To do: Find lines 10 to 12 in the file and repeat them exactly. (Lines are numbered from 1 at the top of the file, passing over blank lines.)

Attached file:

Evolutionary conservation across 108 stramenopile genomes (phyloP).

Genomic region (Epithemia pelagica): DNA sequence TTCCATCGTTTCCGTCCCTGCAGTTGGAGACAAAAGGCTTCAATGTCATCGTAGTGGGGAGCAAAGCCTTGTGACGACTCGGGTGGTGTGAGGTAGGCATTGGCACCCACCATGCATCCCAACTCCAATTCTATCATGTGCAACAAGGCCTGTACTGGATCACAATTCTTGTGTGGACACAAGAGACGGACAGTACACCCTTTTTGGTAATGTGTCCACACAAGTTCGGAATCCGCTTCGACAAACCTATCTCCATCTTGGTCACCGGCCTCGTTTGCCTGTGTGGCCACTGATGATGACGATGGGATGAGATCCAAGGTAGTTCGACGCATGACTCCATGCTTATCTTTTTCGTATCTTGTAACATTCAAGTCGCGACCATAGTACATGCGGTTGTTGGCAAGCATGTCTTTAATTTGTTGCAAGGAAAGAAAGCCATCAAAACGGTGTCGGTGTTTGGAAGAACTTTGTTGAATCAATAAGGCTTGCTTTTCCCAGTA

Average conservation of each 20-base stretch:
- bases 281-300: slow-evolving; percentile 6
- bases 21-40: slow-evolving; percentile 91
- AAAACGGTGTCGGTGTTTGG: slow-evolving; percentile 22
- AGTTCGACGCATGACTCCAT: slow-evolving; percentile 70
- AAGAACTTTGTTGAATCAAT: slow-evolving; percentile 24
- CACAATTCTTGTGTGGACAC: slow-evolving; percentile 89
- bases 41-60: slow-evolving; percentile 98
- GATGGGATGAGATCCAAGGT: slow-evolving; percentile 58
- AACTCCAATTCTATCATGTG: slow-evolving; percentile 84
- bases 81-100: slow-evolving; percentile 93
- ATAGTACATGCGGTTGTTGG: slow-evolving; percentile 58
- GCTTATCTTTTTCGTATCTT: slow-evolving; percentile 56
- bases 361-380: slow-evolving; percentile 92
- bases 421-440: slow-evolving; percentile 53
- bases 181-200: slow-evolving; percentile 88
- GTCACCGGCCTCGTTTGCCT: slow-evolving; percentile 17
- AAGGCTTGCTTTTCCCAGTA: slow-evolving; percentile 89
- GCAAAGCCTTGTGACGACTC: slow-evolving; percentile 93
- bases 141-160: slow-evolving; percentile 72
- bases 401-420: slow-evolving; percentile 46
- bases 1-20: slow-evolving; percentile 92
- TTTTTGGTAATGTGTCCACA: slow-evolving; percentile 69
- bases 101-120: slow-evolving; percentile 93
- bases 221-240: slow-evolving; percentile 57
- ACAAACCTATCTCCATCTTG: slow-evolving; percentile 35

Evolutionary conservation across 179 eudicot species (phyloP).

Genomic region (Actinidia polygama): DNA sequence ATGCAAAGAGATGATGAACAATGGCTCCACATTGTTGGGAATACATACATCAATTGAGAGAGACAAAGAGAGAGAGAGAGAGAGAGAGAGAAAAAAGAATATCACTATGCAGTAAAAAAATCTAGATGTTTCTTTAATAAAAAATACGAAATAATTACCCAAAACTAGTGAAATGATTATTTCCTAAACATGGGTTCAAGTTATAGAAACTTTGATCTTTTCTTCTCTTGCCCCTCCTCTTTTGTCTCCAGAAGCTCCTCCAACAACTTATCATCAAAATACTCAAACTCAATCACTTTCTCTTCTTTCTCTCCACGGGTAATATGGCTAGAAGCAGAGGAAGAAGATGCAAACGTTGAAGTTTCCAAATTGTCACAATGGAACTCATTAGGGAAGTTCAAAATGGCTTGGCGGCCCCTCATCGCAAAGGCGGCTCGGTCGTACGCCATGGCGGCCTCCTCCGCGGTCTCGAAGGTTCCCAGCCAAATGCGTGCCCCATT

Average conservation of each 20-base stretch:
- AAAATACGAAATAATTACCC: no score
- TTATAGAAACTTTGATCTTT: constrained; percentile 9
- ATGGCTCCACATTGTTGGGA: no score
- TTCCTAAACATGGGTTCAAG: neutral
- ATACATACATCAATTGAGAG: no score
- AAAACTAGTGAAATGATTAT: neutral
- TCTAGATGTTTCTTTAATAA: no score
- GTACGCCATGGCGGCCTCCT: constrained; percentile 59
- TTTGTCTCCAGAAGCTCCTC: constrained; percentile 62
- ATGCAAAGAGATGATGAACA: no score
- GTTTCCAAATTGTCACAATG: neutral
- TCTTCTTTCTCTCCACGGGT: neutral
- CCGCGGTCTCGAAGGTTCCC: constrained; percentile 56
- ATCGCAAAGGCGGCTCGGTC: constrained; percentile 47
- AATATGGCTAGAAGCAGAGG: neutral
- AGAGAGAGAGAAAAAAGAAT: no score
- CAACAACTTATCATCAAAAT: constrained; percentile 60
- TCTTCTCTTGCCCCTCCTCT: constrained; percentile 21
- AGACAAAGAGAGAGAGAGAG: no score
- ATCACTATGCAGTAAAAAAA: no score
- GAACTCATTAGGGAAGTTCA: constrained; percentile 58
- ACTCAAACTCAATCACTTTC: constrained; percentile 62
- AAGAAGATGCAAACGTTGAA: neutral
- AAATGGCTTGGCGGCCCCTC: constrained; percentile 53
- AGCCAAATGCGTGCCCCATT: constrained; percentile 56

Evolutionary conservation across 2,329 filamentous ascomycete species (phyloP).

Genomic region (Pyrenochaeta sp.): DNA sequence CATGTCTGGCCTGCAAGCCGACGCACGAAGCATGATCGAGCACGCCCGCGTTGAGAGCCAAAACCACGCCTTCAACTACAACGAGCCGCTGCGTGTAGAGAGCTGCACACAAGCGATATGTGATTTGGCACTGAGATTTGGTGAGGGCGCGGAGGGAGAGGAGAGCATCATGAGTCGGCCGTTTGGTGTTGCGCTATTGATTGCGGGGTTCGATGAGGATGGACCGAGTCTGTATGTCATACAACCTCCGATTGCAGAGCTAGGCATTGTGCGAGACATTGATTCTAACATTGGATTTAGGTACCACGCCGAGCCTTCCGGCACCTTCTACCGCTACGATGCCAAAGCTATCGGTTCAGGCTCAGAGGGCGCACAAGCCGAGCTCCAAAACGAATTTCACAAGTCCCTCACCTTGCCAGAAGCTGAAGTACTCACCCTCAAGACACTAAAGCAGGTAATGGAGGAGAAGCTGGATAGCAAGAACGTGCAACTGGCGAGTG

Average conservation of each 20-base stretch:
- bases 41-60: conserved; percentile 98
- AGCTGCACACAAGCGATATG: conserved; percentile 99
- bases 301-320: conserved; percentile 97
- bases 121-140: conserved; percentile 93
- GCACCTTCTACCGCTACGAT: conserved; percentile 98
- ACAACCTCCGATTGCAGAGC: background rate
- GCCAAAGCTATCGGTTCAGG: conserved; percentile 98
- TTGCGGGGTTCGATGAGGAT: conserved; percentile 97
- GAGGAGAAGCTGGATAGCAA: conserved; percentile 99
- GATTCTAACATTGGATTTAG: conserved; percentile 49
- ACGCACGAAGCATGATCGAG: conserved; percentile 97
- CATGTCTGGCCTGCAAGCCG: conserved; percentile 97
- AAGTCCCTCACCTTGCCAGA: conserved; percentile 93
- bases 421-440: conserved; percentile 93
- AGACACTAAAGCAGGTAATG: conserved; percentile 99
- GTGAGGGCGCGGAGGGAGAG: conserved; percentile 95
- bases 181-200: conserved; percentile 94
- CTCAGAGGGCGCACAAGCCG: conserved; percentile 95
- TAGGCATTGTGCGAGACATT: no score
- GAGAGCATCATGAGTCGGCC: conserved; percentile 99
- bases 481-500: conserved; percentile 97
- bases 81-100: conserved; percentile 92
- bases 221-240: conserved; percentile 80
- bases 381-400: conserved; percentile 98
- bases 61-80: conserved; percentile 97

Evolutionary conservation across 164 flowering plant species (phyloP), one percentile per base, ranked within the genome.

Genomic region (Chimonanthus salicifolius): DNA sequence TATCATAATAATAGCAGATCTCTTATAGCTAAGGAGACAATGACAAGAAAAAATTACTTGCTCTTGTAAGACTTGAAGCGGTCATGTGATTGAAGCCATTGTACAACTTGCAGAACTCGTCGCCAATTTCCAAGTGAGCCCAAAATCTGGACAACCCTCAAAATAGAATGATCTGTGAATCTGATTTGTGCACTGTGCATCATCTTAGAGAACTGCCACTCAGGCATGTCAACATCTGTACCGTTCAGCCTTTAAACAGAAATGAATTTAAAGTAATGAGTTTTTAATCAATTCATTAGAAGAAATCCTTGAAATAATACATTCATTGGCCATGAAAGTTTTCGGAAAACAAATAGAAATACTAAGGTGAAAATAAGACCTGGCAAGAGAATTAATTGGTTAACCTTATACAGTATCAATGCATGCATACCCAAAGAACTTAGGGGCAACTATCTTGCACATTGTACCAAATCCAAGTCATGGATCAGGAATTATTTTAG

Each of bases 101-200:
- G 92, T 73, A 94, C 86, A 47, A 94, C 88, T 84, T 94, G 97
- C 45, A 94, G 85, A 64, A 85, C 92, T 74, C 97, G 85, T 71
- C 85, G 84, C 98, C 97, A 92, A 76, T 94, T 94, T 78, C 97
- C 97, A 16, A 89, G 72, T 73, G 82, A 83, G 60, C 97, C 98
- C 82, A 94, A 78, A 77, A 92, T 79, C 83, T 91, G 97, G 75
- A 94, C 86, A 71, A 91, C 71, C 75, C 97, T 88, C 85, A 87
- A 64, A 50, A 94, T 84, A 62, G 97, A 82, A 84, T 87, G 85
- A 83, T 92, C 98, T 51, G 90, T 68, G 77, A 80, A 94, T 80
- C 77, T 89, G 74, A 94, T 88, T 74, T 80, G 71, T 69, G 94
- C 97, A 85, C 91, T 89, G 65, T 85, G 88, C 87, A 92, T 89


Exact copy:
- bases 41-60: slow-evolving; percentile 98
- GATGGGATGAGATCCAAGGT: slow-evolving; percentile 58
- AACTCCAATTCTATCATGTG: slow-evolving; percentile 84